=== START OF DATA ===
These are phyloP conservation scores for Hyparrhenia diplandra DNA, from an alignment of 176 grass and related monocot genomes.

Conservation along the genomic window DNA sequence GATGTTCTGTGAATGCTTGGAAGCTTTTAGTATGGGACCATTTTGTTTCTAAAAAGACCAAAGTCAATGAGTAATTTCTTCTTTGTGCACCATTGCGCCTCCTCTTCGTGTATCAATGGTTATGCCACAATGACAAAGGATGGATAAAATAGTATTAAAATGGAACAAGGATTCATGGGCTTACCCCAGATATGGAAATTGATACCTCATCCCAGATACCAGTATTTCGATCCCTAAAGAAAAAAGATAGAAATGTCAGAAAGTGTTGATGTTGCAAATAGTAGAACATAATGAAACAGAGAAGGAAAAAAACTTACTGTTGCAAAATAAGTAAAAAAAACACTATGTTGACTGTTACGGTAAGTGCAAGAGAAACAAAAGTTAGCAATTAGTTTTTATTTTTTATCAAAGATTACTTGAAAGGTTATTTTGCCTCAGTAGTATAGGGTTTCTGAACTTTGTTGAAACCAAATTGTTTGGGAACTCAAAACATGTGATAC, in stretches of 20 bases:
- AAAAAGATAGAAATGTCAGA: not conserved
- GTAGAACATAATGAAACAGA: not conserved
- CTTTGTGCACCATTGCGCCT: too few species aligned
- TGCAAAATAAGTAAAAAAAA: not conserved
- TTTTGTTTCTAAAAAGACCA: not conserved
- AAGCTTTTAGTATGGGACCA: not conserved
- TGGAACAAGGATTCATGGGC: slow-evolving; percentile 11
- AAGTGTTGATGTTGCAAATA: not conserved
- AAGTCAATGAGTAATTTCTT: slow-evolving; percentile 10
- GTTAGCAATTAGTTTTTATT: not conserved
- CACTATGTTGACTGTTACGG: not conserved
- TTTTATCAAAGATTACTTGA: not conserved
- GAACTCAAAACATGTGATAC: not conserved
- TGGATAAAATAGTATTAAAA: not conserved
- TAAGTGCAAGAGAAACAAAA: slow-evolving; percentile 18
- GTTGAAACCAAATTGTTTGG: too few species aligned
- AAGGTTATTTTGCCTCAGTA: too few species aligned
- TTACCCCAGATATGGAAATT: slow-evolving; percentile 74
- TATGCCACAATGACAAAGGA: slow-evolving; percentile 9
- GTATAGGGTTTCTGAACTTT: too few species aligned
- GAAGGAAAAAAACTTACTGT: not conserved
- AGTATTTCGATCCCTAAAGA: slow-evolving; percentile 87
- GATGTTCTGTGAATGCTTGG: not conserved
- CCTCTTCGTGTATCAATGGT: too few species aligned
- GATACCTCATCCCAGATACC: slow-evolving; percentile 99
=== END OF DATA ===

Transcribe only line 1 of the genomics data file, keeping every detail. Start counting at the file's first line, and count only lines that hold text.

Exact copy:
These are phyloP conservation scores for Hyparrhenia diplandra DNA, from an alignment of 176 grass and related monocot genomes.